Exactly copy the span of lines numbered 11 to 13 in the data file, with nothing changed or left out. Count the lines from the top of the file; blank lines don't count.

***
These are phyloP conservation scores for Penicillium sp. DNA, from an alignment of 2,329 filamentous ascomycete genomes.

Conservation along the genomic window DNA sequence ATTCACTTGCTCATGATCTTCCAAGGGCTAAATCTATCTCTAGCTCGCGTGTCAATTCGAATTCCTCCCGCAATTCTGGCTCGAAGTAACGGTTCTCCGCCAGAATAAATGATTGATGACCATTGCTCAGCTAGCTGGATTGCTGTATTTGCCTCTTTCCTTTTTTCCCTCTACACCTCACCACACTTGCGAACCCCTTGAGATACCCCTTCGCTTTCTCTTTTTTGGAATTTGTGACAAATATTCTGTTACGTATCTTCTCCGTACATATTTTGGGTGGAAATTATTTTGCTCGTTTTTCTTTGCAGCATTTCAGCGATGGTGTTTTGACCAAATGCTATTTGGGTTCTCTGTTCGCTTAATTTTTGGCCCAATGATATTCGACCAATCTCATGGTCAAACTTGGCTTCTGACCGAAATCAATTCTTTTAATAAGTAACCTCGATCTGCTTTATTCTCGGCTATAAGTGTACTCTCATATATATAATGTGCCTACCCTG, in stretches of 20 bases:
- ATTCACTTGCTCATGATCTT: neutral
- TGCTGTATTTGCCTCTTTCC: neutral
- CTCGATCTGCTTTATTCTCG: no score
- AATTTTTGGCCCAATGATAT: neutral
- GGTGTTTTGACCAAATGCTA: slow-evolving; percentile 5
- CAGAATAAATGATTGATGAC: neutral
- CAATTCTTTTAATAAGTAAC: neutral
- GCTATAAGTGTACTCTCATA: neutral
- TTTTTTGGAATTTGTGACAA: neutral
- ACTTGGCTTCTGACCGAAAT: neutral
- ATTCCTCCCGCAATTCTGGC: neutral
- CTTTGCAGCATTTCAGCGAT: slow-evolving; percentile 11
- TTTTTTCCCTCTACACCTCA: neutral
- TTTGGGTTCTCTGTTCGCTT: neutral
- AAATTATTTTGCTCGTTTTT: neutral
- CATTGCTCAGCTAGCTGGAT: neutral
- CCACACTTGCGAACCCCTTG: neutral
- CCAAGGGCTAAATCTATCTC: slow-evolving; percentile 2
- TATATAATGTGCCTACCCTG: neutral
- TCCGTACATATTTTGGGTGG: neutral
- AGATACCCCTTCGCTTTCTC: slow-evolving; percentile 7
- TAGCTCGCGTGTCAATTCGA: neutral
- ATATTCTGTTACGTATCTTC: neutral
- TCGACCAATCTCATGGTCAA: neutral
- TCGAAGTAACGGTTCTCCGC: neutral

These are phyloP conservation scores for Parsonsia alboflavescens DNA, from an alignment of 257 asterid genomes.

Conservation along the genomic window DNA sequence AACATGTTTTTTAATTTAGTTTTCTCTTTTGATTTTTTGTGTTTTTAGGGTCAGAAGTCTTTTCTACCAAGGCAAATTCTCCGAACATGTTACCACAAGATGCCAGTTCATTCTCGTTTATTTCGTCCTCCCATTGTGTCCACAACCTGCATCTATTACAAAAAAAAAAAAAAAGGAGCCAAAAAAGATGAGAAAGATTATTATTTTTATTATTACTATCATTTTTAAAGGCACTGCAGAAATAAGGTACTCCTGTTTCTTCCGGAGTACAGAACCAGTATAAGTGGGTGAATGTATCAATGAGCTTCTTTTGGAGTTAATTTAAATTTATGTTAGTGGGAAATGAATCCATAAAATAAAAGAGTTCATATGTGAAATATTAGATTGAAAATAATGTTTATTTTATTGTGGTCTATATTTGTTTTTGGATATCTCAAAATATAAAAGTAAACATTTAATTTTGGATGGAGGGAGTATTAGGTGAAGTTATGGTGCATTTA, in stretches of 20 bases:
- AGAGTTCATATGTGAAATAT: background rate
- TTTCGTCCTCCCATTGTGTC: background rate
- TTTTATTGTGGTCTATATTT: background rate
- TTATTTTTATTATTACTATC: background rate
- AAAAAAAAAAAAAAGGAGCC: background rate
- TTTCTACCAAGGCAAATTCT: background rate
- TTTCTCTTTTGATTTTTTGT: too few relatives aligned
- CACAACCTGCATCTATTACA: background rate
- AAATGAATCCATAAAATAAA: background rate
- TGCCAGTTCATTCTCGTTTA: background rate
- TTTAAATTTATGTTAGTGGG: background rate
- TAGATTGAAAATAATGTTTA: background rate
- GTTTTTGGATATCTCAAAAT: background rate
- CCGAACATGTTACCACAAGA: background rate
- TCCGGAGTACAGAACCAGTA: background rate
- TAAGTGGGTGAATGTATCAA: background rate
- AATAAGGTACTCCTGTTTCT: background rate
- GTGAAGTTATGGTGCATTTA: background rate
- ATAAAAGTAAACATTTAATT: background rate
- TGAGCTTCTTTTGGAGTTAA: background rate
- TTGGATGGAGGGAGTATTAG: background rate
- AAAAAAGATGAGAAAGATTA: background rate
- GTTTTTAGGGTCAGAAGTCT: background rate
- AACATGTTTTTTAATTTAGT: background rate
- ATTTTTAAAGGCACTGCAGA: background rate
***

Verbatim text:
- TTTTTTGGAATTTGTGACAA: neutral
- ACTTGGCTTCTGACCGAAAT: neutral
- ATTCCTCCCGCAATTCTGGC: neutral